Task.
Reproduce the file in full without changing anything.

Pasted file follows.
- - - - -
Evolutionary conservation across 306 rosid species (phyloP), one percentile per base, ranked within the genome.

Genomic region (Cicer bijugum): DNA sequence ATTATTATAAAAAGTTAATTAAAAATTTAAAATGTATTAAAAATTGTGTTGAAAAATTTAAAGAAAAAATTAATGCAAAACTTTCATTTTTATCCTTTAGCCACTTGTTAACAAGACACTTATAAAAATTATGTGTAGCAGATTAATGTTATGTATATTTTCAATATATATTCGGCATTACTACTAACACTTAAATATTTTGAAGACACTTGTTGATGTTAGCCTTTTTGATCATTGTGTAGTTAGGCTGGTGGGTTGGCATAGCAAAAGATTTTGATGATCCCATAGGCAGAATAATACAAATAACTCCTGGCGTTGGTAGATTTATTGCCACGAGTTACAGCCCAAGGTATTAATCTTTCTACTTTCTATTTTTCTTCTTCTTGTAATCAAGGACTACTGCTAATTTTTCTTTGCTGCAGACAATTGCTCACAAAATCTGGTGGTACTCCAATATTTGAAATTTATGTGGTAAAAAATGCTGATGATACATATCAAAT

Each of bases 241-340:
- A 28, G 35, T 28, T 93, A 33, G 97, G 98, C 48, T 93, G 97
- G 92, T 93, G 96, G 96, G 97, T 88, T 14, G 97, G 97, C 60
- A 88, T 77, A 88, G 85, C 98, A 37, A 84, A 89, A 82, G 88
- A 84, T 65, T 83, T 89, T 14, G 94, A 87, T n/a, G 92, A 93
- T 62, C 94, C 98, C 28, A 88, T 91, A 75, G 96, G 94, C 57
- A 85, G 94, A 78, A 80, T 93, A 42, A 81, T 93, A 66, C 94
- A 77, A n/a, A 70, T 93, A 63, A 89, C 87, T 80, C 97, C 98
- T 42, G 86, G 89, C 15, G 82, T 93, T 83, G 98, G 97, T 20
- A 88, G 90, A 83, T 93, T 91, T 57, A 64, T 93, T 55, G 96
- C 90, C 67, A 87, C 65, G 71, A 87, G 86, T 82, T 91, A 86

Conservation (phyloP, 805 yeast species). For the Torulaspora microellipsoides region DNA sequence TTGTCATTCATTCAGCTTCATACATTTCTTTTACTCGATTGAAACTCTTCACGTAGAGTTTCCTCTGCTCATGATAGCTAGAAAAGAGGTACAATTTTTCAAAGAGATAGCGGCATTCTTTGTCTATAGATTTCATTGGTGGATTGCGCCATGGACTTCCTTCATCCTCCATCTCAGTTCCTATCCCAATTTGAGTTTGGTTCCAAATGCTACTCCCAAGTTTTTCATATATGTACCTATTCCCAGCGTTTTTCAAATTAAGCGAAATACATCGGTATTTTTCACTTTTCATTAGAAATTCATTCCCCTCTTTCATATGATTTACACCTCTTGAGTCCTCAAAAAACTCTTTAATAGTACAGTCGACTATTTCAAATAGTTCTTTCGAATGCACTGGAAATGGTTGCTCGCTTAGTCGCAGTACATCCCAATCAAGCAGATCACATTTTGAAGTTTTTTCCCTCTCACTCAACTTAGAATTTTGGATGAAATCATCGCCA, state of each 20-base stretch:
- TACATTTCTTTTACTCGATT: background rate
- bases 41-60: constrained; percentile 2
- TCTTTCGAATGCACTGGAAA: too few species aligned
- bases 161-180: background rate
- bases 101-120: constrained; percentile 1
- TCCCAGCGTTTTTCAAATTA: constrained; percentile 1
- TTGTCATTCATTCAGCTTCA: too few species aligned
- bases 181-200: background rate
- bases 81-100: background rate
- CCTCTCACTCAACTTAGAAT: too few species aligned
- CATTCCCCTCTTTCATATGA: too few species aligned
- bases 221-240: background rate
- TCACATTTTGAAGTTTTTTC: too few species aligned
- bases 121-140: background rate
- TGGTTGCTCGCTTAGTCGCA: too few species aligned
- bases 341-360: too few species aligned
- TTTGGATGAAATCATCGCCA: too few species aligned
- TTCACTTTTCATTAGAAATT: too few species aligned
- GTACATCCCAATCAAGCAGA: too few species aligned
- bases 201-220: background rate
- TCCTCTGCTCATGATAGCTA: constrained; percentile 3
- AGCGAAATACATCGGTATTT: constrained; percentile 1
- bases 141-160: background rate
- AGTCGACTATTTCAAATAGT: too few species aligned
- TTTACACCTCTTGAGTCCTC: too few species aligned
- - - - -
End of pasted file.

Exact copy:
Evolutionary conservation across 306 rosid species (phyloP), one percentile per base, ranked within the genome.

Genomic region (Cicer bijugum): DNA sequence ATTATTATAAAAAGTTAATTAAAAATTTAAAATGTATTAAAAATTGTGTTGAAAAATTTAAAGAAAAAATTAATGCAAAACTTTCATTTTTATCCTTTAGCCACTTGTTAACAAGACACTTATAAAAATTATGTGTAGCAGATTAATGTTATGTATATTTTCAATATATATTCGGCATTACTACTAACACTTAAATATTTTGAAGACACTTGTTGATGTTAGCCTTTTTGATCATTGTGTAGTTAGGCTGGTGGGTTGGCATAGCAAAAGATTTTGATGATCCCATAGGCAGAATAATACAAATAACTCCTGGCGTTGGTAGATTTATTGCCACGAGTTACAGCCCAAGGTATTAATCTTTCTACTTTCTATTTTTCTTCTTCTTGTAATCAAGGACTACTGCTAATTTTTCTTTGCTGCAGACAATTGCTCACAAAATCTGGTGGTACTCCAATATTTGAAATTTATGTGGTAAAAAATGCTGATGATACATATCAAAT

Each of bases 241-340:
- A 28, G 35, T 28, T 93, A 33, G 97, G 98, C 48, T 93, G 97
- G 92, T 93, G 96, G 96, G 97, T 88, T 14, G 97, G 97, C 60
- A 88, T 77, A 88, G 85, C 98, A 37, A 84, A 89, A 82, G 88
- A 84, T 65, T 83, T 89, T 14, G 94, A 87, T n/a, G 92, A 93
- T 62, C 94, C 98, C 28, A 88, T 91, A 75, G 96, G 94, C 57
- A 85, G 94, A 78, A 80, T 93, A 42, A 81, T 93, A 66, C 94
- A 77, A n/a, A 70, T 93, A 63, A 89, C 87, T 80, C 97, C 98
- T 42, G 86, G 89, C 15, G 82, T 93, T 83, G 98, G 97, T 20
- A 88, G 90, A 83, T 93, T 91, T 57, A 64, T 93, T 55, G 96
- C 90, C 67, A 87, C 65, G 71, A 87, G 86, T 82, T 91, A 86

Conservation (phyloP, 805 yeast species). For the Torulaspora microellipsoides region DNA sequence TTGTCATTCATTCAGCTTCATACATTTCTTTTACTCGATTGAAACTCTTCACGTAGAGTTTCCTCTGCTCATGATAGCTAGAAAAGAGGTACAATTTTTCAAAGAGATAGCGGCATTCTTTGTCTATAGATTTCATTGGTGGATTGCGCCATGGACTTCCTTCATCCTCCATCTCAGTTCCTATCCCAATTTGAGTTTGGTTCCAAATGCTACTCCCAAGTTTTTCATATATGTACCTATTCCCAGCGTTTTTCAAATTAAGCGAAATACATCGGTATTTTTCACTTTTCATTAGAAATTCATTCCCCTCTTTCATATGATTTACACCTCTTGAGTCCTCAAAAAACTCTTTAATAGTACAGTCGACTATTTCAAATAGTTCTTTCGAATGCACTGGAAATGGTTGCTCGCTTAGTCGCAGTACATCCCAATCAAGCAGATCACATTTTGAAGTTTTTTCCCTCTCACTCAACTTAGAATTTTGGATGAAATCATCGCCA, state of each 20-base stretch:
- TACATTTCTTTTACTCGATT: background rate
- bases 41-60: constrained; percentile 2
- TCTTTCGAATGCACTGGAAA: too few species aligned
- bases 161-180: background rate
- bases 101-120: constrained; percentile 1
- TCCCAGCGTTTTTCAAATTA: constrained; percentile 1
- TTGTCATTCATTCAGCTTCA: too few species aligned
- bases 181-200: background rate
- bases 81-100: background rate
- CCTCTCACTCAACTTAGAAT: too few species aligned
- CATTCCCCTCTTTCATATGA: too few species aligned
- bases 221-240: background rate
- TCACATTTTGAAGTTTTTTC: too few species aligned
- bases 121-140: background rate
- TGGTTGCTCGCTTAGTCGCA: too few species aligned
- bases 341-360: too few species aligned
- TTTGGATGAAATCATCGCCA: too few species aligned
- TTCACTTTTCATTAGAAATT: too few species aligned
- GTACATCCCAATCAAGCAGA: too few species aligned
- bases 201-220: background rate
- TCCTCTGCTCATGATAGCTA: constrained; percentile 3
- AGCGAAATACATCGGTATTT: constrained; percentile 1
- bases 141-160: background rate
- AGTCGACTATTTCAAATAGT: too few species aligned
- TTTACACCTCTTGAGTCCTC: too few species aligned